Even paradise can get stale. Here in Whistler, locals often speak of the “Whistler Bubble” and their desire to escape this bubble from time to time. Fall is traditionally a time when many locals take extended holidays out of town, as the tourist trade quiets down substantially and, if ski bums get their wish, Whistler weather can get quite gloomy this time of year.
Sun-drenched surf retreats to Latin America or Indonesia are probably the current favourite Whistler escape, but Whistlerites are well-travelled people by nature. Come October you can find our locals scattered across the far corners of the globe.
Myrtle hunting near Mahood Lake, circa 1950s, perhaps searching for a big stag deer like the one depicted on her rather fashionable hunting vest.
This tradition of Whistler residents turning the tables and becoming tourists in the Fall is older than many might think. Our valley’s original vacation hosts, Myrtle and Alex Philip of Rainbow Lodge fame, were always keen to pack their bags and get out of town once their busy summer season wound down.
The Phillip’s were avid anglers, and thus many of their getaways focused on fishing. They made several autumn excursions to visit their friends Baldwin & Grace Naismith, who had a cabin on Mahood Lake in the Cariboo region of central British Columbia.
Myrtle casting out into Bridge Creek, southwest of Mahood Lake, 1929.
Not only did the Mahood Lake area offer much larger fish than Alta Lake, lake trout in particular, it must have been a pleasure for the Philip’s to switch roles and be guests rather than hosts in this beautiful setting.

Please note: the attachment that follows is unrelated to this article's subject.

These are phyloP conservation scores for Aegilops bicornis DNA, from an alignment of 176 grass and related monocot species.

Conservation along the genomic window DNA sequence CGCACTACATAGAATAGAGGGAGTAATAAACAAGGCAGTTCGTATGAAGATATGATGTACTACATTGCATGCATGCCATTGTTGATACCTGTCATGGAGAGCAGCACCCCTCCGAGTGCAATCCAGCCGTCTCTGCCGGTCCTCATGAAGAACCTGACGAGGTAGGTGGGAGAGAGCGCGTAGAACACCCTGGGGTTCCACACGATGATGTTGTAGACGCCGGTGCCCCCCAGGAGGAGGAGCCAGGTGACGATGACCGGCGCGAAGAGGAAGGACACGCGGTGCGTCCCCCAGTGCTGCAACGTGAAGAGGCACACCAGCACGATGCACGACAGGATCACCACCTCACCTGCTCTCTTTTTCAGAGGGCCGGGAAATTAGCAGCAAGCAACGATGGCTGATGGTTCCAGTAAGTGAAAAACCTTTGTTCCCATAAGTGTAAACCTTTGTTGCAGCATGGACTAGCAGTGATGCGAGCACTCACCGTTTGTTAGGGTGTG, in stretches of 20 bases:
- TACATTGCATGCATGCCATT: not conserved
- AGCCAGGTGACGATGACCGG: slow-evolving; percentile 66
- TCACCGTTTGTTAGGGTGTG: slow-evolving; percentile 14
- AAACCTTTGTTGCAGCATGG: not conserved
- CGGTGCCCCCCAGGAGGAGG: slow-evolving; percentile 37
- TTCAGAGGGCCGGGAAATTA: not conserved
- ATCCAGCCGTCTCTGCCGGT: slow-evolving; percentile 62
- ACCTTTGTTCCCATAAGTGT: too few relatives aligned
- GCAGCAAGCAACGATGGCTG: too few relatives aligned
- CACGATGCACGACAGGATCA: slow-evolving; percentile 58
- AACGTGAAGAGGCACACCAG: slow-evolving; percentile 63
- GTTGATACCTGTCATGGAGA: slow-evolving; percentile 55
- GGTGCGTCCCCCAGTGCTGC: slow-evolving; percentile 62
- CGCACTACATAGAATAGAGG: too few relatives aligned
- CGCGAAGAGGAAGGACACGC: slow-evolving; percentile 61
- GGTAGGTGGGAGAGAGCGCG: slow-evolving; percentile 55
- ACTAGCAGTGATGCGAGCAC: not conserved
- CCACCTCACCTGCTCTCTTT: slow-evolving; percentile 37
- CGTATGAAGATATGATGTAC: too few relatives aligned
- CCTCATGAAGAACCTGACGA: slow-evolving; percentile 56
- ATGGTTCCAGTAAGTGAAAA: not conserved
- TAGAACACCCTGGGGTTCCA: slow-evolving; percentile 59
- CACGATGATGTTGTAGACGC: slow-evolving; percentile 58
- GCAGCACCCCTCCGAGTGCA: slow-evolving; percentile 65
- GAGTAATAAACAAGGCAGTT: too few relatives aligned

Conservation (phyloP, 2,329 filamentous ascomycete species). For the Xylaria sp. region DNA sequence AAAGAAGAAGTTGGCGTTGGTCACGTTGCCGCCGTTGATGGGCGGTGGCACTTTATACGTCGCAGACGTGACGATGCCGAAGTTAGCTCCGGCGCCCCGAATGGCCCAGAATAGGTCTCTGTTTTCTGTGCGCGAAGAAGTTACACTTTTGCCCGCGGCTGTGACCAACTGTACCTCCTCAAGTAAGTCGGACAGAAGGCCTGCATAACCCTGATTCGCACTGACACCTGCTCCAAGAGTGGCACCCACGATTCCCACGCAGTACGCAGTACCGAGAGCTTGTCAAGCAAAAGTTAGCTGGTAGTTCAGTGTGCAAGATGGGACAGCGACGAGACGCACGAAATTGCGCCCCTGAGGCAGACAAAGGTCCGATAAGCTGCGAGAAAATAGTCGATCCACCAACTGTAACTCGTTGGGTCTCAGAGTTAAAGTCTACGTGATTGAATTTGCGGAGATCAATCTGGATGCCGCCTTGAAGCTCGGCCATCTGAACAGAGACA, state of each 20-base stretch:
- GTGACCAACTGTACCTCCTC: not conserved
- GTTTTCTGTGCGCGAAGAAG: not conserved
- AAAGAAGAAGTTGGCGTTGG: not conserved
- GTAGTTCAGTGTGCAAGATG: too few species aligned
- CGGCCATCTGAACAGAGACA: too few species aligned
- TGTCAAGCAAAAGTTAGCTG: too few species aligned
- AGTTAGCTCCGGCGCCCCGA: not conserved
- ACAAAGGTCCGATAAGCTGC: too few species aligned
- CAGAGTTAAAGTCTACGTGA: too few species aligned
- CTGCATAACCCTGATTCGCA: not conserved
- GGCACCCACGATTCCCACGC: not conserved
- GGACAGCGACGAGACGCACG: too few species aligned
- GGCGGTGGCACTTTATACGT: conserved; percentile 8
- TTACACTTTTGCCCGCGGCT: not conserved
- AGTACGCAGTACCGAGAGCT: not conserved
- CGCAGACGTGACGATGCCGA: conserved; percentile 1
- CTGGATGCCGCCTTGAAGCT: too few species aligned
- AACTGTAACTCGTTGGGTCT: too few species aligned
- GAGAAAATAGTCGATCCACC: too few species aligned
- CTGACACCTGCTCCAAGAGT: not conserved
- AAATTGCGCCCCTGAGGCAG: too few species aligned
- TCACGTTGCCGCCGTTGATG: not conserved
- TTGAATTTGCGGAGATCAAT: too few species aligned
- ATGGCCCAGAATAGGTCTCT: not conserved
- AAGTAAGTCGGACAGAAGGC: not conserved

Myrtle with her close friend Grace Naismith and the day’s catch, 1949.
The images span the decades and include a wonderful colour photo from 1961 of a smiling Myrtle (now 70 years young) piloting a small boat across Mahood Lake’s glass-calm waters with vivid fall colours framing the shoreline.
Myrtle on Mahood Lake, 1961.
But just like today’s Whistlerites, Myrtle & Alex also pined for tropical shores to relax and rejuvenate. Here’s a photo from a month-long vacation they took to Tahiti in 1930-31:
The annotation on the back reads: “Mr & Mrs Philip with their catch of Barracuda, Bonita and Miare.”
Just like Myrtle’s hunting vest shown above, in this picture the Philip’s once again demonstrate their fashion sense with their striking white outfits, Alex even wearing his trademark pith helmet.
Do you have plans to skip town this fall? Which would you prefer, fishing in Northern BC, or fishing in the South Pacific?